Stettin and Stuttgart both saw action with the High Seas Fleet in the North Sea. Stettin participated in the Battle of Heligoland Bight in August 1914, and suffered relatively minor damage.[19] Both cruisers participated in the Battle of Jutland on 31 May and 1 June 1916.[20] Stettin was hit twice but was not badly damaged during the night,[21] while Stuttgart emerged from the battle unscathed.[22] Both ships were withdrawn from service in 1917; Stettin was used as a training ship, while Stuttgart was converted into a seaplane tender in 1918. The two ships survived the war and were surrendered to Britain as war prizes; they were later broken up for scrap in the early 1920s.[10]



  1. Figures varied across the class; these statistics are those of the lead ship, SMS Königsberg.


  1. Herwig, p. 42
  2. 2.0 2.1 Gardiner & Gray, p. 157
  3. Herwig, pp. 45–46
  4. 4.0 4.1 4.2 4.3 4.4 4.5 Gröner, p. 104
  5. Gardiner & Gray, p. 140
  6. Farwell, p. 127
  7. 7.0 7.1 Gröner, pp. 104–105
  8. Gray, p. 184
  9. Farwell, p. 128
  10. 10.0 10.1 Gröner, p. 105
  11. Halpern, p. 77
  12. Hoyt, p. 40
  13. Farwell, p. 133
  14. Bennett, pp. 132–134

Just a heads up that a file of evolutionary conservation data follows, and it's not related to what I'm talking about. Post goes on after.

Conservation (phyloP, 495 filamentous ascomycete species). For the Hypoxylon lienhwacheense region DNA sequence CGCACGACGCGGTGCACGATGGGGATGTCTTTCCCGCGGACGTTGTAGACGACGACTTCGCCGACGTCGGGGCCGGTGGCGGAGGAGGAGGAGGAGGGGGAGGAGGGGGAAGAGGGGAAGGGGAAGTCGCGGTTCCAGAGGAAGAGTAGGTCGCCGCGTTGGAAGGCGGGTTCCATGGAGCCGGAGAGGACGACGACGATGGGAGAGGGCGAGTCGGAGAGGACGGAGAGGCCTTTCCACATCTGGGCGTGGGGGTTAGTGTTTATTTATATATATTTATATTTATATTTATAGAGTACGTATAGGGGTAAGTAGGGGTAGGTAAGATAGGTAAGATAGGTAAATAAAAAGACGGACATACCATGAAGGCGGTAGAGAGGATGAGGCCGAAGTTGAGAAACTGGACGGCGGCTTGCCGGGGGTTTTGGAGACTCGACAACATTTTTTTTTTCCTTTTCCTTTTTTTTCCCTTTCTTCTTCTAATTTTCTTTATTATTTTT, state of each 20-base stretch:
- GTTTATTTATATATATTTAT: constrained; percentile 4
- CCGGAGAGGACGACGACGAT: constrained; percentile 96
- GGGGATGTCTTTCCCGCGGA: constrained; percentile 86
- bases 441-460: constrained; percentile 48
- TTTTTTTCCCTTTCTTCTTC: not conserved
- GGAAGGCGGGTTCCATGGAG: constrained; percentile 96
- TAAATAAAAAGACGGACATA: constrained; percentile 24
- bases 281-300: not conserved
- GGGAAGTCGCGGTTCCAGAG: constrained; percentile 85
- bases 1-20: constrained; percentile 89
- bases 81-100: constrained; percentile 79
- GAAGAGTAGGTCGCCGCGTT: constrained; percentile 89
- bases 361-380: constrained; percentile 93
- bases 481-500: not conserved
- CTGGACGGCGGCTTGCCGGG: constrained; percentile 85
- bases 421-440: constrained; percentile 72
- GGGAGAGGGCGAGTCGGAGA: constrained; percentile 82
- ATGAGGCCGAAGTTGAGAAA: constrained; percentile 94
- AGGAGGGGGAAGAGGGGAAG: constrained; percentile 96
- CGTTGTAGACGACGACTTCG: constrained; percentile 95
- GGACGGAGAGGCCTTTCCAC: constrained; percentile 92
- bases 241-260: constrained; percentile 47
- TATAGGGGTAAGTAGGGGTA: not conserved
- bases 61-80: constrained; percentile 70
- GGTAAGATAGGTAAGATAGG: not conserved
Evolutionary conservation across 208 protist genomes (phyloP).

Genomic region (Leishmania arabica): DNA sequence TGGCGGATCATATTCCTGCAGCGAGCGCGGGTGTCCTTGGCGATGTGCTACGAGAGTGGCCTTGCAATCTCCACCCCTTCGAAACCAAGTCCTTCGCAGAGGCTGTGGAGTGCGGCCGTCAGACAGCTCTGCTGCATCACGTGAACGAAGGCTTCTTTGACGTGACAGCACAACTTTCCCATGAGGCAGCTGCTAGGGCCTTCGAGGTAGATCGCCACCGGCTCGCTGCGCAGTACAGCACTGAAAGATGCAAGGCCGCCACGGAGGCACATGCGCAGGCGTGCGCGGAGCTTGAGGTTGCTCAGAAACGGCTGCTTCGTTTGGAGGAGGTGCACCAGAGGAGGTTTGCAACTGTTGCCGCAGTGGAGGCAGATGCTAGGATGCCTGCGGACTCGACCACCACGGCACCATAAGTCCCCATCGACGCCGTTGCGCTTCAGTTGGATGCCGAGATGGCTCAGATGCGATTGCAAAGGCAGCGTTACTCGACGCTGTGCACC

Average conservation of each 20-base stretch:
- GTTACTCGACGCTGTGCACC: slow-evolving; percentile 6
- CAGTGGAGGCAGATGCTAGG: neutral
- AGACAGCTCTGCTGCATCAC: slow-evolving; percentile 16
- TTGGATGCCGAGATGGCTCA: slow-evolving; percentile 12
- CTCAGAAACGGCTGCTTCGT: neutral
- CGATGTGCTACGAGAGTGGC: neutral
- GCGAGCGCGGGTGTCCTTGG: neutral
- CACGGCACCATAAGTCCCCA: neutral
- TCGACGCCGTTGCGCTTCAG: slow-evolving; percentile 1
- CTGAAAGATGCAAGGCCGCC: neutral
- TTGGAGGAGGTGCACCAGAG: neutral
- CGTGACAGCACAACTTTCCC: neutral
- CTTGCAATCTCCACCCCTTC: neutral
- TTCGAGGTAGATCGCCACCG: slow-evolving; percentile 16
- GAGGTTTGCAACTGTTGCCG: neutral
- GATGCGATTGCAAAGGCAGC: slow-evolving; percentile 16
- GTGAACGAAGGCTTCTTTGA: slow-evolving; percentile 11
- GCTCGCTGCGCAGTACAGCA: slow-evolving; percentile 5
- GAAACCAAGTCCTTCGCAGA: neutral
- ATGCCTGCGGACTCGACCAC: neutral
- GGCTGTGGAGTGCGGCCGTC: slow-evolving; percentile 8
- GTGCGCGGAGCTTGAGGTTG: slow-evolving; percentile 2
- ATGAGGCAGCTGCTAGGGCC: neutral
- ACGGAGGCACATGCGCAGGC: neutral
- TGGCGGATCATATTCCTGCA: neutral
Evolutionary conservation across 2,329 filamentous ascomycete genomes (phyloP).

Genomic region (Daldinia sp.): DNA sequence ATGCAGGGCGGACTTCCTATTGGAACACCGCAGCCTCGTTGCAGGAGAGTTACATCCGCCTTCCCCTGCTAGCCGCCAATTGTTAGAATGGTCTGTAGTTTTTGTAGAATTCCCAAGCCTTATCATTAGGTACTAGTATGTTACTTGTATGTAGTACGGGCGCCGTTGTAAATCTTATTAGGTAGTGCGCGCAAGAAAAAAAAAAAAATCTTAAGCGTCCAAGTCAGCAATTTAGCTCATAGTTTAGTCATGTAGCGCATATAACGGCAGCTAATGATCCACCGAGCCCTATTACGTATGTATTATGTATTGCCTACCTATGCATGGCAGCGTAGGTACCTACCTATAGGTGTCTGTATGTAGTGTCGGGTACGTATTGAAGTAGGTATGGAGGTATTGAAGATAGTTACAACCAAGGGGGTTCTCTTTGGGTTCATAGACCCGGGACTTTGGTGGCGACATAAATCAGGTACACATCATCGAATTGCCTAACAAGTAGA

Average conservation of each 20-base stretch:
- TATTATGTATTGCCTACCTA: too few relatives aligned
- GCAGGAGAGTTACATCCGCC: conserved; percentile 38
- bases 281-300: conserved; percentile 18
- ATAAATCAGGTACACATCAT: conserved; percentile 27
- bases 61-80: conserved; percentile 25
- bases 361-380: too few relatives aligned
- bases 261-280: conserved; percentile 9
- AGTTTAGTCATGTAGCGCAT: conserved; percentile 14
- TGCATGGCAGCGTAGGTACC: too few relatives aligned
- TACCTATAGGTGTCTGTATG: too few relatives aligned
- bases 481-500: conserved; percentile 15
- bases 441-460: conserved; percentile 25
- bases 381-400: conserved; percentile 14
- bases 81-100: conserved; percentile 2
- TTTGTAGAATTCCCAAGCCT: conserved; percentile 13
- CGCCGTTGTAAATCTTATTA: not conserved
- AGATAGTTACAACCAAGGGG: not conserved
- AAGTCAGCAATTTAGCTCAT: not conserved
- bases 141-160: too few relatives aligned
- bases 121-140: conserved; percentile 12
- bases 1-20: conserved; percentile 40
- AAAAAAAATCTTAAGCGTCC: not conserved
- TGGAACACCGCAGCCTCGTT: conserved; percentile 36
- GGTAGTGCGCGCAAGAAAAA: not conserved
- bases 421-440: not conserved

15. Herwig, pp. 154–155
  16. Halpern, pp. 71–72
  17. Bennett, p. 94
  18. Bennett, p. 125
  19. Staff, pp. 7–11
  20. Tarrant, p. 62
  21. Campbell, pp. 280–281, 390
  22. Tarrant, p. 296


  • Bennett, Geoffrey (2005). Naval Battles of the First World War. London: Pen & Sword Military Classics. ISBN 1-84415-300-2. 
  • Campbell, John (1998). Jutland: An Analysis of the Fighting. London: Conway Maritime Press. ISBN 1-55821-759-2. 
  • Farwell, Byron (1989). The Great War in Africa, 1914–1918. New York, NY: Norton. ISBN 0-393-30564-3. 
  • Gardiner, Robert; Gray, Randal, eds (1984). Conway's All the World's Fighting Ships: 1906–1922. Annapolis, MD: Naval Institute Press. ISBN 0-87021-907-3. 
  • Gray, J.A.C. (1960). Amerika Samoa, A History of American Samoa and its United States Naval Administration. Annapolis, MD: Naval Institute Press. 
  • Gröner, Erich (1990). German Warships: 1815–1945. Annapolis, MD: Naval Institute Press. ISBN 0-87021-790-9. 
  • Halpern, Paul G. (1995). A Naval History of World War I. Annapolis, MD: Naval Institute Press. ISBN 1-55750-352-4. 
  • Herwig, Holger (1980). "Luxury" Fleet: The Imperial German Navy 1888–1918. Amherst, NY: Humanity Books. ISBN 978-1-57392-286-9. 
  • Hoyt, Edwin P. (1969). The Germans Who Never Lost. London: Frewin. ISBN 0-09-096400-4. 
  • Staff, Gary (2011). Battle on the Seven Seas. Barnsley, South Yorkshire: Pen & Sword Maritime. ISBN 978-1-84884-182-6. 
  • Tarrant, V. E. (1995). Jutland: The German Perspective. London: Cassell Military Paperbacks. ISBN 0-304-35848-7.